We don’t make showing the goats a priority since I believe that linear appraisal and milk production testing are more reliable measures of the quality of stock that you’re breeding; however, we occasionally attend a show because they’re fun and educational.
At goat shows, unlike some other types of animal shows, the judges are required to give the reasons they placed one animal over the other. So, by watching the placement of the goats and listening to the judges reasons, a goat show can be a good learning experience and help those new to goats learn about proper conformation.
This year, our niece wanted to go to a show and participate in Showmanship class for the first time, so went to the North East Ohio Dairy Goat Association (NEODGA) show this past weekend. It’s held in Wooster, Ohio and is a nice show with good participation from all the dairy goat breeds.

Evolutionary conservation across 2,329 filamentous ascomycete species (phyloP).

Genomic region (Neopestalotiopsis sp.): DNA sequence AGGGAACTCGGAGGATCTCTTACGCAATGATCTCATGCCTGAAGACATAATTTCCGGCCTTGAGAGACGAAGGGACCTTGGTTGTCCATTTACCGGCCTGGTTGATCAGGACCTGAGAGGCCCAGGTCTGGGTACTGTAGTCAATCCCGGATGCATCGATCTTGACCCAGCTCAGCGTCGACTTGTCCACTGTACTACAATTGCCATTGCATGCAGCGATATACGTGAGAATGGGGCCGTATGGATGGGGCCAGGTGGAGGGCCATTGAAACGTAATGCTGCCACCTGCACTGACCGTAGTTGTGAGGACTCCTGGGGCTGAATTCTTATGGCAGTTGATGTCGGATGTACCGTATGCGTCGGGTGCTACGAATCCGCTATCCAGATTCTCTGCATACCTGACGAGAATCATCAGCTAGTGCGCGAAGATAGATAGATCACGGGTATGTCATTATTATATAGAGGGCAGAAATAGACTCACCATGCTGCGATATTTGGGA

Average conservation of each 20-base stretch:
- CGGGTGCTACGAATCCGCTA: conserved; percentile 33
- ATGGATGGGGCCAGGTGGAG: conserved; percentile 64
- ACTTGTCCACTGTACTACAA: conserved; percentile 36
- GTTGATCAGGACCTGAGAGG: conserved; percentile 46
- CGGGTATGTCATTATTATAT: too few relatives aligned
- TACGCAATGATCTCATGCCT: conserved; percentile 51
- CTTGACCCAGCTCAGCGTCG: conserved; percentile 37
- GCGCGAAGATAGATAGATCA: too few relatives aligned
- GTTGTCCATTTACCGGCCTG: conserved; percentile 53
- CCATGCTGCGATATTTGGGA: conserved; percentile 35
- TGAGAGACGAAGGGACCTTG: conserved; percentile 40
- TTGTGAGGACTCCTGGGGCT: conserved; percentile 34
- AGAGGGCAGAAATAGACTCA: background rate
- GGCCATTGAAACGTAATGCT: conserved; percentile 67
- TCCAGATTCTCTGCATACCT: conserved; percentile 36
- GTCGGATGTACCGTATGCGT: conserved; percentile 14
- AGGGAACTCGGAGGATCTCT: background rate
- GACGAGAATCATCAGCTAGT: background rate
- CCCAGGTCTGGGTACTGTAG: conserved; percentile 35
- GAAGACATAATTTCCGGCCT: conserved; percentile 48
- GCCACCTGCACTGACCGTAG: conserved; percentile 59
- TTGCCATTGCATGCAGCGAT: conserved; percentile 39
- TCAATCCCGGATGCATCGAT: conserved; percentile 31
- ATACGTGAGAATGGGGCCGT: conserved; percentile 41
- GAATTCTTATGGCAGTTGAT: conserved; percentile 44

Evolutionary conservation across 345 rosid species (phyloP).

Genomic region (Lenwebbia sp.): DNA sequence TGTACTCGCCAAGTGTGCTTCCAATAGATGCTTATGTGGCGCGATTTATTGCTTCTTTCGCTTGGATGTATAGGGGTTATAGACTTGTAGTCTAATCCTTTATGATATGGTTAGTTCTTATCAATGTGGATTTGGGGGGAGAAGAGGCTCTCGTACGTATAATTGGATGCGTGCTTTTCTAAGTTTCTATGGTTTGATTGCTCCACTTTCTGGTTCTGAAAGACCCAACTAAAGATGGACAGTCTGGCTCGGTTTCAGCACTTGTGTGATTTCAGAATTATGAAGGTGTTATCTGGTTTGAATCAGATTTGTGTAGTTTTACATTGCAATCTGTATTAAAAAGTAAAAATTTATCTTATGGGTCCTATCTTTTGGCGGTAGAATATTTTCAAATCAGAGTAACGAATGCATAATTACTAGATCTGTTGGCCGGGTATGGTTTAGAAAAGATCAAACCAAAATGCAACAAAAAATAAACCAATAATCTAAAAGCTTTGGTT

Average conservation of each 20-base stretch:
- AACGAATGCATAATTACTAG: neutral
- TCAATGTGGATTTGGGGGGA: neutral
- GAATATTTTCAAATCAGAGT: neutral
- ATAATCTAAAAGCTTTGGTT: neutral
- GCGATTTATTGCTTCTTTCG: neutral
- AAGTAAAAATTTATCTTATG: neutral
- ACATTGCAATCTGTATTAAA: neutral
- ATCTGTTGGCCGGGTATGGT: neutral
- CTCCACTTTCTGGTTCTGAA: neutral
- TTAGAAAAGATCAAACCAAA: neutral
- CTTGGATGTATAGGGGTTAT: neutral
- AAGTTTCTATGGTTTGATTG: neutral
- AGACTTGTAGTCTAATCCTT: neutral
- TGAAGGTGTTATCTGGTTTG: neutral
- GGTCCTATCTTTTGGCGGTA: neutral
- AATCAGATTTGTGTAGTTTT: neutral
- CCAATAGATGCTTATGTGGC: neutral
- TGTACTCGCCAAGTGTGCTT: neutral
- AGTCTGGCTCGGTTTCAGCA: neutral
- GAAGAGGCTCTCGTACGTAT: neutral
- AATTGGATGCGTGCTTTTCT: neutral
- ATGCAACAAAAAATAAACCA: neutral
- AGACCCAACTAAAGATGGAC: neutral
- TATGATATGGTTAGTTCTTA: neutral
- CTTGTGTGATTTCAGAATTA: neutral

I’m always conscious of preventing any disease from entering our herd, so we practice bio-security measures when attending a goat show. We always select pens that can be isolated from goats from other farms, make sure the pens are as clean as possible, put tarps down to cover the ground (and put straw on top of the tarps for bedding material, avoid letting our goats contact other goats, bring our own water, and clean their feet (and everything else that went to the show) in bleach water before putting them back in the barn.
We’re pretty new to the whole process too, but here’s the Bramblestone Farm show crew possibly discussing strategy:
We brought only two of the senior does (the others are still pregnant or raising kids), and Hot Tea did alright by placing first in her class.
Here we are with the three junior does that we brought, and two of them earned 3rd place ribbons.So, we didn’t bring home any Grand Champion or Reserve Grand Champion ribbons from this show, but it was a great experience for our niece and she was thrilled to have participated. Really can’t beat that!